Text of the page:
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Christian Yelich is your new NL MVP. (PHOTO: Milwaukee Brewers Facebook)

Brewers' Christian Yelich wins 2018 NL MVP award

"Let's goooooooooo!" has now become "He did!"

On Thursday, Milwaukee Brewers outfielder Christian Yelich captured the 2018 National League MVP award, earning 29 of the 30 available first-place votes. Teammate Lorenzo Cain finished seventh, marking the second time he has landed inside the top 10 in MVP voting.

The final ballot was as follows:

It was a season of firsts for Yelich in 2018: his first year in Milwaukee, his first All-Star game, his first playoff appearance. He even finished first in the NL batting race. For the season, Yelich recorded a remarkable .326/.402/.598 slash line with career-highs in home runs (36), RBIs (110), runs scored (118), stolen bases (22), triples (7) and wins above replacement (7.6).

The MVP race flipped in the second half of the season, as Yelich's torrid finish propelled the Brewers towards an NL Central title and an NLCS appearance. While Yelich raised his OPS from .823 in the first-half to 1.219 after the All-Star break, second-place finisher – Chicago's Javy Baez – slipped from .892 to .866. Correspondingly, the Brewers' winning percentage spiked from .561 to .631 following the break, while the Cubs' fell from .596 to .565. Yelich put the final stamp on his MVP candidacy when the Brewers knocked off the Cubs at Wrigley Field in the division-deciding, Game 163 tiebreaker. Yelich finished 3-4 with an RBI in the victory; Baez was just 1-4 with two strikeouts.

Yelich now joins Rollie Fingers (1981), Robin Yount (1982, 1989) and Ryan Braun (2011) as the only Brewers to win MVP awards (and the first one to do so without a first name that starts with an R). The 26-year-old also bagged a Silver Slugger award and the NL Hank Aaron award, and was a finalist for the Gold Glove award in left field.

Yelich has long been one of the most underrated players in baseball, as he was overshadowed by fellow Miami outfielders Giancarlo Stanton and Marcell Ozuna earlier in his career and then had to share the spotlight with Cain when both joined Milwaukee on the same fateful day last offseason. But now, he will have a target on his back and will be forced to prove he is up for the challenge. It will be difficult for Yelich to post the same type of power numbers again – he somehow turned rankings of 39th in home run distance and 317th in launch angle into a whopping 77 extra-base hits. Still, at his young age, it's reasonable to expect Yelich will continue to add layers and consistency to his game as he enters the prime of his career.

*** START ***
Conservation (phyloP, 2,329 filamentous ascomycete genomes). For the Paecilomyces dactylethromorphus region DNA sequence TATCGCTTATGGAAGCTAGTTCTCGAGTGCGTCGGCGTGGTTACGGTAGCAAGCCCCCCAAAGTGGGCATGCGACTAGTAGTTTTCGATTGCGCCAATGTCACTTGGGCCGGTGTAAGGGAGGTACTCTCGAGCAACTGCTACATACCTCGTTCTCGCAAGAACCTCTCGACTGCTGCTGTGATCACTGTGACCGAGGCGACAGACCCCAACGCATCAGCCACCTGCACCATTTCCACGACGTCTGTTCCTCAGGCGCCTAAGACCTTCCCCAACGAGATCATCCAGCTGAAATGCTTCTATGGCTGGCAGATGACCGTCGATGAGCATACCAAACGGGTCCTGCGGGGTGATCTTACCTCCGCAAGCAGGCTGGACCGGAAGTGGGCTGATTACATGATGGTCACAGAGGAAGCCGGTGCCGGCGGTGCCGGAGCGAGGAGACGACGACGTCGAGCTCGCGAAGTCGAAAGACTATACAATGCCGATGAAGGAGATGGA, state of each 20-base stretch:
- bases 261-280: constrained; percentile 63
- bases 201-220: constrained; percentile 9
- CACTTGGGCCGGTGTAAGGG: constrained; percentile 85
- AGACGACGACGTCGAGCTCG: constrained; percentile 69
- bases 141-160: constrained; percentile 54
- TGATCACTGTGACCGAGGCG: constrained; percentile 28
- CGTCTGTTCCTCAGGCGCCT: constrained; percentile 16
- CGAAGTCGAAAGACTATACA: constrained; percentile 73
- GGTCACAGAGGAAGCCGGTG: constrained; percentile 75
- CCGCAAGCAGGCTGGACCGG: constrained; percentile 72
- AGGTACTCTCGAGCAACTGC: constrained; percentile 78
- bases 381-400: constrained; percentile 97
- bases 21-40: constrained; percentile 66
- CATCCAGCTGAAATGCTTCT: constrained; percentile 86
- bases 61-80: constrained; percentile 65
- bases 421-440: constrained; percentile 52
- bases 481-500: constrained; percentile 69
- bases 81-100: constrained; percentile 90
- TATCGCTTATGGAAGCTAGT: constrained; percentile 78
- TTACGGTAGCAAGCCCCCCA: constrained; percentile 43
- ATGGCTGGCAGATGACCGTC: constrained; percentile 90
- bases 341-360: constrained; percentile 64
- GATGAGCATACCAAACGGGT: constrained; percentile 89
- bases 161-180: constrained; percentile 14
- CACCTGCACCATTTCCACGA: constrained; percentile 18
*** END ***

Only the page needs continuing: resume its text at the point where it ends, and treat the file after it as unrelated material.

Baseball-Reference compiles similarity scores for every player; through age 26, the three most similar players to Yelich are Nick Markakis, Carl Yastrzemski (Hall of Famer alert!) and Andrew McCutchen. The Markakis comp is a bit uninspiring, though the outfielder did just earn an All-Star nod in his 13th season, while the Yaz dream seems a bit farfetched.

The McCutchen link seems more appropriate though. The longtime Pittsburgh outfielder won his lone MVP award at age 26 and was known for his quality defense, excellent on-base skills, good-not-great power and plus speed. He then backed up his 2013 NL MVP award with consecutive top-five MVP finishes in 2014 and 2015 as well. McCutchen fell off quicker than expected, but his peak seasons match the general expectations for Yelich – a very good player who probably won't win another MVP award, yet is more than capable of anchoring the everyday lineup for a championship contender. From 2013-15, the Pirates averaged 93 wins and made the postseason each year. Yelich and the Brewers should hover around similar territory, and will hope to have better October luck than McCutchen's Buccos did earlier this decade.

Only time will tell how Yelich ages with Milwaukee, but for the foreseeable future, the Brewers will build around the one of the game's superstars. Throw in Cain and his position player cohorts, an intriguing pitching staff and a general manager willing to make a splash, and Milwaukee is set up to contend into the 2020s.


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